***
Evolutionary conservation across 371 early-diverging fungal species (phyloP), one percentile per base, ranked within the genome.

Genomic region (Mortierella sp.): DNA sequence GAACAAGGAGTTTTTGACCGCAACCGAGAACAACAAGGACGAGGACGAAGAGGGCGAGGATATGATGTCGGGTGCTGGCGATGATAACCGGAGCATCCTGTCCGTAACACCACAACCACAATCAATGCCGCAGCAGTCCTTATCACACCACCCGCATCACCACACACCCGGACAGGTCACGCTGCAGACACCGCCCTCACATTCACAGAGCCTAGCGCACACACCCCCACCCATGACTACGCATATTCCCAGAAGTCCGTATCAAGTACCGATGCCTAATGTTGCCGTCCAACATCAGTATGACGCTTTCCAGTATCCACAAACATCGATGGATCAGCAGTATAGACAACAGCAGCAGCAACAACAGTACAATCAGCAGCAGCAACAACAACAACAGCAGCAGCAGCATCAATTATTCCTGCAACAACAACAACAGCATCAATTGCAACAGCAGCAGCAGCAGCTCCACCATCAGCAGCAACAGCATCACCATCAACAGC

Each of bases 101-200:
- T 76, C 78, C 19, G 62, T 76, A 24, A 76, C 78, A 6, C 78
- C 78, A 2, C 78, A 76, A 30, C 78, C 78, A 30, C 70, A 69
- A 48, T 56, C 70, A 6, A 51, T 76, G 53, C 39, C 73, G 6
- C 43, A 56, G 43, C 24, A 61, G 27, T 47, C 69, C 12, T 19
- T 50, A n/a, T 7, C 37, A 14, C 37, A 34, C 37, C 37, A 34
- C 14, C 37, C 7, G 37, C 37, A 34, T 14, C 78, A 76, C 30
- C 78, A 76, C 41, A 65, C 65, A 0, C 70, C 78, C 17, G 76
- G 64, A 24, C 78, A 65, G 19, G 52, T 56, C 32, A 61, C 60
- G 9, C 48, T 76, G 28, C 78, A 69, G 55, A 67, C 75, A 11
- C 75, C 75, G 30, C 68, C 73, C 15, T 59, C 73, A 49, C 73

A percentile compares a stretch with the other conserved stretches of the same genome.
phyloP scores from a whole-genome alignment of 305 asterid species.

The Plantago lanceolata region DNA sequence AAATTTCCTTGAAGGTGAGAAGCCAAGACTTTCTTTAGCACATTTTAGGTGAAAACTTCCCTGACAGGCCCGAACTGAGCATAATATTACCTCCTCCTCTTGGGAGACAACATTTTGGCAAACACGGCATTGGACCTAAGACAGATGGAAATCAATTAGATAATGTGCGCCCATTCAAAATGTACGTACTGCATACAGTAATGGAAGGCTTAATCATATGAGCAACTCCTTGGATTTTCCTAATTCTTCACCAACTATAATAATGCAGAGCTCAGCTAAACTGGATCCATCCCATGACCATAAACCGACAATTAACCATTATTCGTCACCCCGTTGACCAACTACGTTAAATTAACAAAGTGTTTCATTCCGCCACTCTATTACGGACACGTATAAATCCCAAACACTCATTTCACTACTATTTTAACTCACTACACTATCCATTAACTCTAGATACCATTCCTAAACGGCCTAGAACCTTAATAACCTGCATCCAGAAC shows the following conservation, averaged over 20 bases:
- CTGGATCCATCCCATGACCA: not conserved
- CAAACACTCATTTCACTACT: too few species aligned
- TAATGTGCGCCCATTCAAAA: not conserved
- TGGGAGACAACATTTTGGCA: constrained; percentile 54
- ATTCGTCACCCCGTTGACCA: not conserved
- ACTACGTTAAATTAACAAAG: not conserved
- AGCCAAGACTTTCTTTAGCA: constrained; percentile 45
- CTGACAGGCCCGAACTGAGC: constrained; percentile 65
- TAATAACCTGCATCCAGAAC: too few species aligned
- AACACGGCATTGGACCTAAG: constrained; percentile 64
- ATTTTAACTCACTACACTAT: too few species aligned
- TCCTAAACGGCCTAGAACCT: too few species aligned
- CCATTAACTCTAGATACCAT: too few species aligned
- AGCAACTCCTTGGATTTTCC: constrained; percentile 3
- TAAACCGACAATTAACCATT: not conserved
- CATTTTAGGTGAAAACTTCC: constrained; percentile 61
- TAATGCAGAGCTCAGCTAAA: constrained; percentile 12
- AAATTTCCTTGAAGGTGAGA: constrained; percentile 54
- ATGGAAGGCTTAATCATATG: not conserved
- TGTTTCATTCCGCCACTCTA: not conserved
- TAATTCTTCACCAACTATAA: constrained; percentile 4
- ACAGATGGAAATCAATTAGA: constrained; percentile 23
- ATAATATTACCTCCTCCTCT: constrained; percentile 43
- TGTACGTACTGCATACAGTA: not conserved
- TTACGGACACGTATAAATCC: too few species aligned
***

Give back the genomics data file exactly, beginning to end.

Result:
Evolutionary conservation across 371 early-diverging fungal species (phyloP), one percentile per base, ranked within the genome.

Genomic region (Mortierella sp.): DNA sequence GAACAAGGAGTTTTTGACCGCAACCGAGAACAACAAGGACGAGGACGAAGAGGGCGAGGATATGATGTCGGGTGCTGGCGATGATAACCGGAGCATCCTGTCCGTAACACCACAACCACAATCAATGCCGCAGCAGTCCTTATCACACCACCCGCATCACCACACACCCGGACAGGTCACGCTGCAGACACCGCCCTCACATTCACAGAGCCTAGCGCACACACCCCCACCCATGACTACGCATATTCCCAGAAGTCCGTATCAAGTACCGATGCCTAATGTTGCCGTCCAACATCAGTATGACGCTTTCCAGTATCCACAAACATCGATGGATCAGCAGTATAGACAACAGCAGCAGCAACAACAGTACAATCAGCAGCAGCAACAACAACAACAGCAGCAGCAGCATCAATTATTCCTGCAACAACAACAACAGCATCAATTGCAACAGCAGCAGCAGCAGCTCCACCATCAGCAGCAACAGCATCACCATCAACAGC

Each of bases 101-200:
- T 76, C 78, C 19, G 62, T 76, A 24, A 76, C 78, A 6, C 78
- C 78, A 2, C 78, A 76, A 30, C 78, C 78, A 30, C 70, A 69
- A 48, T 56, C 70, A 6, A 51, T 76, G 53, C 39, C 73, G 6
- C 43, A 56, G 43, C 24, A 61, G 27, T 47, C 69, C 12, T 19
- T 50, A n/a, T 7, C 37, A 14, C 37, A 34, C 37, C 37, A 34
- C 14, C 37, C 7, G 37, C 37, A 34, T 14, C 78, A 76, C 30
- C 78, A 76, C 41, A 65, C 65, A 0, C 70, C 78, C 17, G 76
- G 64, A 24, C 78, A 65, G 19, G 52, T 56, C 32, A 61, C 60
- G 9, C 48, T 76, G 28, C 78, A 69, G 55, A 67, C 75, A 11
- C 75, C 75, G 30, C 68, C 73, C 15, T 59, C 73, A 49, C 73

A percentile compares a stretch with the other conserved stretches of the same genome.
phyloP scores from a whole-genome alignment of 305 asterid species.

The Plantago lanceolata region DNA sequence AAATTTCCTTGAAGGTGAGAAGCCAAGACTTTCTTTAGCACATTTTAGGTGAAAACTTCCCTGACAGGCCCGAACTGAGCATAATATTACCTCCTCCTCTTGGGAGACAACATTTTGGCAAACACGGCATTGGACCTAAGACAGATGGAAATCAATTAGATAATGTGCGCCCATTCAAAATGTACGTACTGCATACAGTAATGGAAGGCTTAATCATATGAGCAACTCCTTGGATTTTCCTAATTCTTCACCAACTATAATAATGCAGAGCTCAGCTAAACTGGATCCATCCCATGACCATAAACCGACAATTAACCATTATTCGTCACCCCGTTGACCAACTACGTTAAATTAACAAAGTGTTTCATTCCGCCACTCTATTACGGACACGTATAAATCCCAAACACTCATTTCACTACTATTTTAACTCACTACACTATCCATTAACTCTAGATACCATTCCTAAACGGCCTAGAACCTTAATAACCTGCATCCAGAAC shows the following conservation, averaged over 20 bases:
- CTGGATCCATCCCATGACCA: not conserved
- CAAACACTCATTTCACTACT: too few species aligned
- TAATGTGCGCCCATTCAAAA: not conserved
- TGGGAGACAACATTTTGGCA: constrained; percentile 54
- ATTCGTCACCCCGTTGACCA: not conserved
- ACTACGTTAAATTAACAAAG: not conserved
- AGCCAAGACTTTCTTTAGCA: constrained; percentile 45
- CTGACAGGCCCGAACTGAGC: constrained; percentile 65
- TAATAACCTGCATCCAGAAC: too few species aligned
- AACACGGCATTGGACCTAAG: constrained; percentile 64
- ATTTTAACTCACTACACTAT: too few species aligned
- TCCTAAACGGCCTAGAACCT: too few species aligned
- CCATTAACTCTAGATACCAT: too few species aligned
- AGCAACTCCTTGGATTTTCC: constrained; percentile 3
- TAAACCGACAATTAACCATT: not conserved
- CATTTTAGGTGAAAACTTCC: constrained; percentile 61
- TAATGCAGAGCTCAGCTAAA: constrained; percentile 12
- AAATTTCCTTGAAGGTGAGA: constrained; percentile 54
- ATGGAAGGCTTAATCATATG: not conserved
- TGTTTCATTCCGCCACTCTA: not conserved
- TAATTCTTCACCAACTATAA: constrained; percentile 4
- ACAGATGGAAATCAATTAGA: constrained; percentile 23
- ATAATATTACCTCCTCCTCT: constrained; percentile 43
- TGTACGTACTGCATACAGTA: not conserved
- TTACGGACACGTATAAATCC: too few species aligned